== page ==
01 November 2013 by Alexandra Jones
Sainsbury’s is seeking a judicial review after the Advertising Standards Authority's (ASA) adjudication over Tesco's misleading Price Promise.
Sainsbury’s is fighting Tesco’s advertisements that it believes diminish customers’ rights to make shopping choices based on all relevant factors, including ethics, provenance and price.
The judicial review follows a recent review of the case which found that although Sainsbury’s made a ‘persuasive case’ for an increasing number of customers placing value on provenance and other ethical issues, the ASA had in its view followed the correct process.
Sainsbury's originally challenged Tesco in the ASA over the Price Promise scheme, in which Tesco matches products such as its Everyday Value Tea, which is not Fairtrade, with Sainsbury's basics tea, which is.
Other examples include our basics water, which comes from a spring in Yorkshire, filtered through mineral-rich Greenmoor rock but which Tesco compares with its Everyday Value water, which starts at the mains supply, just like the water in your tap.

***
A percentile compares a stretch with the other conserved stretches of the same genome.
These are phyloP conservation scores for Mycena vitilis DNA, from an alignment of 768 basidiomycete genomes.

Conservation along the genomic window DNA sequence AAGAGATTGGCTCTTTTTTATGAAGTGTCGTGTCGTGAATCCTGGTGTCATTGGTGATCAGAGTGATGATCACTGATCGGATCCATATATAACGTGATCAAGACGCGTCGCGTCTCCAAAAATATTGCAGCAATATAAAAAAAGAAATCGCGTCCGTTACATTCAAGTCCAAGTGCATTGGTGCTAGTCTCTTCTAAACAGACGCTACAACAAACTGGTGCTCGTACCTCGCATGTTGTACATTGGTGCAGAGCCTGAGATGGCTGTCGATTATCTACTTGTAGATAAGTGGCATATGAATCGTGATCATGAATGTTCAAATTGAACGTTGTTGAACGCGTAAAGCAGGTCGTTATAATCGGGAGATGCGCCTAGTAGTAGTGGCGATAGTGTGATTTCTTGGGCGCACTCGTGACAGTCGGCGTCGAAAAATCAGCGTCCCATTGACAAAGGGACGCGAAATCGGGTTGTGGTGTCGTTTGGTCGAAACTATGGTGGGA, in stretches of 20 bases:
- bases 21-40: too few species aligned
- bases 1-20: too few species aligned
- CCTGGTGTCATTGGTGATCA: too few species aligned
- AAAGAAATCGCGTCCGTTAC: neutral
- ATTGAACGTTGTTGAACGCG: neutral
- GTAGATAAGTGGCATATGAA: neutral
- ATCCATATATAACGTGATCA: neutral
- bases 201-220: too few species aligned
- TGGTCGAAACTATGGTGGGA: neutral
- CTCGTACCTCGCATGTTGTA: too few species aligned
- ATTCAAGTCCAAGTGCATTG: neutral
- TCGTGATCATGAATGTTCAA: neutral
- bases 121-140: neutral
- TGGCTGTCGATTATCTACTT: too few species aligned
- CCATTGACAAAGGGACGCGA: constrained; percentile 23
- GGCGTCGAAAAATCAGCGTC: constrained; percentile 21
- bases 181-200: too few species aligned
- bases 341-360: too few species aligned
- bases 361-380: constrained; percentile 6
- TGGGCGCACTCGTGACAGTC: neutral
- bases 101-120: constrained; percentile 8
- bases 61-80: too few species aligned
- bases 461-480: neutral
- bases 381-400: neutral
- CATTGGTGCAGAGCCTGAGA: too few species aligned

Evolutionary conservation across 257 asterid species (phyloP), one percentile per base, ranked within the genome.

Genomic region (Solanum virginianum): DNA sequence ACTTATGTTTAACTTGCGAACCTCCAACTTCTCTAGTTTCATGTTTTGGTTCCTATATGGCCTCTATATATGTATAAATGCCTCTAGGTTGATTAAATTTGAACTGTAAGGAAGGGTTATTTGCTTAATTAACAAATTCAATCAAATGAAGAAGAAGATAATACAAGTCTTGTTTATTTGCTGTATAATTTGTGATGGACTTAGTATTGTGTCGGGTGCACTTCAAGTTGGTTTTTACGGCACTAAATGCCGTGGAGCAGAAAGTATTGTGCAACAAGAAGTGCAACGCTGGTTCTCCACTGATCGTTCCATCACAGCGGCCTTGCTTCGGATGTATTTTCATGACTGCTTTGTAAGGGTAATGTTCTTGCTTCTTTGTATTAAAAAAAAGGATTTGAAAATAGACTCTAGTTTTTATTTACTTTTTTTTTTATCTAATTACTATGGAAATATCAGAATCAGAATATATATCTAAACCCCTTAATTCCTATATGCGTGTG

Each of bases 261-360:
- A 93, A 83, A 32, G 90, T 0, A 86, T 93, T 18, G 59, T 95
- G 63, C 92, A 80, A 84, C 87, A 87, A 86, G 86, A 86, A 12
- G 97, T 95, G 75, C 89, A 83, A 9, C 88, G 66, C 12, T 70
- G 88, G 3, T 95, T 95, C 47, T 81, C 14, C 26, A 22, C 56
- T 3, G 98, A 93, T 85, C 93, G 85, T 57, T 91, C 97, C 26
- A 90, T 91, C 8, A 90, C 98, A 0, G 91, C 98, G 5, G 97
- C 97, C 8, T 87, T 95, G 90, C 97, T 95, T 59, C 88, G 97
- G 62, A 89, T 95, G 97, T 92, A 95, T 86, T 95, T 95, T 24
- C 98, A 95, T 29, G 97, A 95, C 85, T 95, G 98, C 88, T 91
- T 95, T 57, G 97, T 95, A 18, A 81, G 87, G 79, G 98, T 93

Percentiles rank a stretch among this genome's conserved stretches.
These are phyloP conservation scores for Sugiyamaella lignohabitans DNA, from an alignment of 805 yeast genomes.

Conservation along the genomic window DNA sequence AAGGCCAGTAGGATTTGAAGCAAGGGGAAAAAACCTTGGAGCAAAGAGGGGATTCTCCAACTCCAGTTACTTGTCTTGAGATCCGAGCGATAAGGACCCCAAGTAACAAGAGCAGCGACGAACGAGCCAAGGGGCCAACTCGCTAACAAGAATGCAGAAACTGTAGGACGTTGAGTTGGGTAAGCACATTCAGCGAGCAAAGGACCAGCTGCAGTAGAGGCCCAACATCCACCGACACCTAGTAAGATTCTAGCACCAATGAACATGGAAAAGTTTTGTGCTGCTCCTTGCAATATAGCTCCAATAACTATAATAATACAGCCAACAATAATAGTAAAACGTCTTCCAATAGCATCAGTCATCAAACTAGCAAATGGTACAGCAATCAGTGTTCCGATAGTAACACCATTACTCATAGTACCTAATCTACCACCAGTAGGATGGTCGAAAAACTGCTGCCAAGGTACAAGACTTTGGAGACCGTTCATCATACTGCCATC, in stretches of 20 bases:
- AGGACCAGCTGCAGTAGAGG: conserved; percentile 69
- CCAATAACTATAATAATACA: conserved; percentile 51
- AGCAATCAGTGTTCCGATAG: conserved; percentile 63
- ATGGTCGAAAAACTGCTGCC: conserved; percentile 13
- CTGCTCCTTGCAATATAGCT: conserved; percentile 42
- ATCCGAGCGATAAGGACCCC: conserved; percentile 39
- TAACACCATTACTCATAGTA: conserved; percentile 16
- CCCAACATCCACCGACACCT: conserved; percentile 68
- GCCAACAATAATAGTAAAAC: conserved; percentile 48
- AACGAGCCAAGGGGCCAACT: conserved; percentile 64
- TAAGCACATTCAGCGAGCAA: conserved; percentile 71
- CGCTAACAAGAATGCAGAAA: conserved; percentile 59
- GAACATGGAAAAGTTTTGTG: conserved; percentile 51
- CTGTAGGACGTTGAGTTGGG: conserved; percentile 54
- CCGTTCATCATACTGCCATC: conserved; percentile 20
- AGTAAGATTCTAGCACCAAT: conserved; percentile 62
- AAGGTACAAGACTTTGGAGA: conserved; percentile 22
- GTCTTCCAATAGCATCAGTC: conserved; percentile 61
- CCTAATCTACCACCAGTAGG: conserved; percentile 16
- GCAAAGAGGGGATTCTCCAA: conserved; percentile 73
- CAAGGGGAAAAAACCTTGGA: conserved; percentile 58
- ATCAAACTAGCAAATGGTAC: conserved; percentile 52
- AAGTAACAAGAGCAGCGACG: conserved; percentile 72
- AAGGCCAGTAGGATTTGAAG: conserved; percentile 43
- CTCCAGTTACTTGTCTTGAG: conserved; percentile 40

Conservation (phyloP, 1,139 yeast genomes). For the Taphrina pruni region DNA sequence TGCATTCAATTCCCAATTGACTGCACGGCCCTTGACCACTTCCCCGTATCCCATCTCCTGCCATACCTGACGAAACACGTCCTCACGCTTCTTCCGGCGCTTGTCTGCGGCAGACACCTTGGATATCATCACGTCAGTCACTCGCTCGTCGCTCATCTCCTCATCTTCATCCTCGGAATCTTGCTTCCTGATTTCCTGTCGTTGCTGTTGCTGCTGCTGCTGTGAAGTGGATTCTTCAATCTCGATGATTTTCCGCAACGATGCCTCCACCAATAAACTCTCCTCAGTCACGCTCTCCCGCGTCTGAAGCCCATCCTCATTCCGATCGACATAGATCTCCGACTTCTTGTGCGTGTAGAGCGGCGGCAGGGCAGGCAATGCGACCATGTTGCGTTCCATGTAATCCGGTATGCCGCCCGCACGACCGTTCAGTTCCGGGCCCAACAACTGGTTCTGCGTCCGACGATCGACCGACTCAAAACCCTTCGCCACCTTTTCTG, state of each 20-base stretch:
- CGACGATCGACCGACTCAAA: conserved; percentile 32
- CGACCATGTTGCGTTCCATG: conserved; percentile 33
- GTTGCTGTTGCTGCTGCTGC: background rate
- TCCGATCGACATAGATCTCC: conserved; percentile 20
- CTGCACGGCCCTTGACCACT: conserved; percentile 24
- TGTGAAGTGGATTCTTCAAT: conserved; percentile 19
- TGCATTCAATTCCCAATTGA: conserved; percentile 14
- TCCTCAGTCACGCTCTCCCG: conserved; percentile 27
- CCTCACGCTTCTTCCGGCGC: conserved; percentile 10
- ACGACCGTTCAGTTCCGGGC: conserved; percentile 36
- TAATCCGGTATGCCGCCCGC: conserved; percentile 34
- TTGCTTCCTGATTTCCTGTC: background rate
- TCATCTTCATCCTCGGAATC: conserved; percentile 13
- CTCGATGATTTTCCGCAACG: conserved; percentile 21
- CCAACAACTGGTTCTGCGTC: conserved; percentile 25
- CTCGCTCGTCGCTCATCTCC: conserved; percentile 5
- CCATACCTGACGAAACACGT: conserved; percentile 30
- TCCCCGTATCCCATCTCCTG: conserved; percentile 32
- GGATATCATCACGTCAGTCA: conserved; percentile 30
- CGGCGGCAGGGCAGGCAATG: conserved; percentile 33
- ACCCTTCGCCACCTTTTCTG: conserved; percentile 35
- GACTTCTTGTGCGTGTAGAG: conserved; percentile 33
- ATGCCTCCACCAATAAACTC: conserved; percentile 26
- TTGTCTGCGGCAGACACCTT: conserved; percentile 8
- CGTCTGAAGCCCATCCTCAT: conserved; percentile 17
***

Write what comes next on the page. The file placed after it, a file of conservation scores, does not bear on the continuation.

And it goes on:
In the judicial review, Sainsbury's will seek to have the ASA Council reconsider its original decision on the grounds that the test it applies does not take into consideration customers' desire to make fair comparisons based on all relevant product properties.
Sainsbury's will also question Tesco's policy of including only the product characteristics it sees fit to include in Price Match - factors that vary from line to line depending on what seems to suit Tesco best.
Sainsbury's Commercial Director Mike Coupe said: ‘It's time to take a stand on behalf of the huge majority or customers who want to be able to make fair comparisons when they shop. Tesco says that whether, for example, a product is Fairtrade or MSC certified is just a 'minor part' of a customer's considerations - especially for value products.
‘More than ever, customers want to be able to let their values guide them and in price-matching its products with ours Tesco is, when it sees fit, choosing to ignore factors such as ethical or provenance certification or even country of origin. We think that's wrong and we're pretty sure our customers do too.’